With gastric bypass, the stomach pouch is smaller and not able to hold as much food as before, which means fewer calories are ingested. The food also bypasses the larger stomach and the first portion of the small intestine (duodenum), resulting in decreased absorption. This modification has a great effect to decrease hunger, increasing fullness, and supporting weight loss.

Most patients will be admitted on the day of surgery, though some may be admitted a few days before the operation. This will be communicated to you by your bariatric surgeon. There should be no food or drink 8 hours before the scheduled surgery, though plain water is permitted up to 2 hours before the surgery. 

The surgery is done via laparoscopic, or keyhole surgery. This means that the bariatric surgeon will access the abdomen via small keyholes instead of large incisions. In comparison to traditional open surgery, keyhole surgery means that the patient will experience:

  • Reduced scarring
  • Less pain, bleeding and infection risk
  • Shorter hospital stay

The duration of surgery depends on the procedure type as well as the complexity of the case and can range from 1-3 hours. Most importantly, the surgery is to be completed safely.

Post-operation

When patients wake up after the surgery, there should be minimal pain that can be controlled by painkillers. They will also have a drip to ensure you have enough fluids during the recovery process. Most patients will be able to get up and go to the toilet within a few hours after the surgery. In fact, it is encouraged to get out of bed as soon as possible after surgery, as it helps to reduce post-operative complications.

In the morning after surgery, a swallow study will be done to rule out any leaks or issues with the surgery. Patients will be placed on a special diet, under the guidance of the dietitian. On top of that, they should take sips of fluid regularly throughout the day to stay hydrated.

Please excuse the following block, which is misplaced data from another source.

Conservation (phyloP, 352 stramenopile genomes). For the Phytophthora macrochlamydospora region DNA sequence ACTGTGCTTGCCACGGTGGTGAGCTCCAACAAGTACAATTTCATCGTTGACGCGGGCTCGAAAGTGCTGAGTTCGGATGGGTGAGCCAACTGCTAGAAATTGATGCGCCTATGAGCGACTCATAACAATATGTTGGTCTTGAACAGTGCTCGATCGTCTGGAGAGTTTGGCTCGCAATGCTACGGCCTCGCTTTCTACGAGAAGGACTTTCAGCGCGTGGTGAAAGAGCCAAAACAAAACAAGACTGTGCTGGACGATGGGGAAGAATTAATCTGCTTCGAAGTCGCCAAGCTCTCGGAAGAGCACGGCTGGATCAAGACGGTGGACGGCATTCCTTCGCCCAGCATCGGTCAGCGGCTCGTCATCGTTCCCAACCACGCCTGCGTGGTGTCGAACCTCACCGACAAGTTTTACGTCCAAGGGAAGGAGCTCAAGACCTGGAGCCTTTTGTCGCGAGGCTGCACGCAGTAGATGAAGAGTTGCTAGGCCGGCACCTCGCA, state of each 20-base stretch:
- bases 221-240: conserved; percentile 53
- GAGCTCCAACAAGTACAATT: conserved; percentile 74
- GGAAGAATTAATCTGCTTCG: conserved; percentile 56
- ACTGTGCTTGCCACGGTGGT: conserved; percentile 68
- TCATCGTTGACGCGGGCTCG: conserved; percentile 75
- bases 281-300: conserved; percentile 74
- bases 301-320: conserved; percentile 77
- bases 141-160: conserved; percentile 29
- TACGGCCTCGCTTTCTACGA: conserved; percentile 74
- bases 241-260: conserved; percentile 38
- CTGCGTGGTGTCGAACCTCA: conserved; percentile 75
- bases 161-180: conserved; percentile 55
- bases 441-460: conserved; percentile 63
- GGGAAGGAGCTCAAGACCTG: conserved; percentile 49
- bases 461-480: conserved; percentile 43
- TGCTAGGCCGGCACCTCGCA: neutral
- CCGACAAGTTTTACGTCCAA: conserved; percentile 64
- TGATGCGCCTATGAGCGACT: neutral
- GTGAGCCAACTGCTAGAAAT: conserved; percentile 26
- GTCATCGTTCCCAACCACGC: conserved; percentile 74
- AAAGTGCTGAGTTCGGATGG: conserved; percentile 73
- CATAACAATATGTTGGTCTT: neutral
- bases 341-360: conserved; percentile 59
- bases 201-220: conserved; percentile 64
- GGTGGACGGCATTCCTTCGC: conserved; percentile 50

Discharge is usually planned one to two days post-surgery. Discharge medication can include painkillers, medication for gastric acid and medication to reduce the risk of gallstones developing. Medication doses for chronic conditions may also be adjusted, reduced or even stopped, and this will be clarified with the patient upon discharge.

Evaluation

After the surgery, it is most important to follow instructions from the surgeon and dietitian and go back for regular evaluation. This is to ensure that the wounds from the surgery and healing well, and that the patient is following the post-operative diet and exercise as planned. Follow-ups will be more frequent after surgery, and they will be spaced further apart as time passes.

What changes can one expect from Bariatric and Metabolic surgery?

Short-term changes

Immediately, patients will be able to feel that they feel full faster from eating a smaller quantity of food. Patients should follow the dietitian and surgeon’s instructions closely to ensure that they are getting enough vitamins and nutrients with the reduced quantity of food ingested.

While every patient is different, one can generally see changes in weight ranging from a decrease of 5-10% within weeks and 10-20% within months of surgery. Over the longer term, more results can be seen.

Long-term changes

Substantial weight loss occurs 18 to 24 months post-surgery. The weight loss may not be linear, and some weight regain may happen years after surgery.

In addition to weight loss, Bariatric and Metabolic surgery can also result in marked improvement in obesity-related conditions, such as:

  • Stroke
    At 5 years, the risk of ischemic stroke between bariatric surgery and matched controls was 2.8% versus 3.6%.
  • Cardiovascular events e.g. Heart attack, Heart failure hospitalization
    Bariatric surgery is associated with a significantly lower incidence of major adverse cardiovascular events (MACE).
  • Obesity-related cancers
    Bariatric surgery is associated with a significantly lower incidence of 13 obesity-associated cancer and cancer-related mortality.

With weight loss, there are also improvements in the psychological health of patients. This is due to improvements in body image and self-esteem, as well as the sense of control over one’s life. Having a strong support system can help the patient remain positive and motivated throughout the changes brought on by Bariatric and Metabolic surgery, leading to long-term sustainable weight loss.

Conclusion

Surgery is not the magic bullet to cure obesity or metabolic conditions – it is the first step. Take the first step and the bariatric surgeon and their team will be able to walk the weight loss journey with you. It is important to stick to your post-operative bariatric diet under the supervision of the dietitian, make lifestyle changes to increase physical activity, attend regularly scheduled follow-ups with your bariatric surgeon to monitor progress closely, and have a strong support system to help you along your journey.

This article is supported by an educational grant.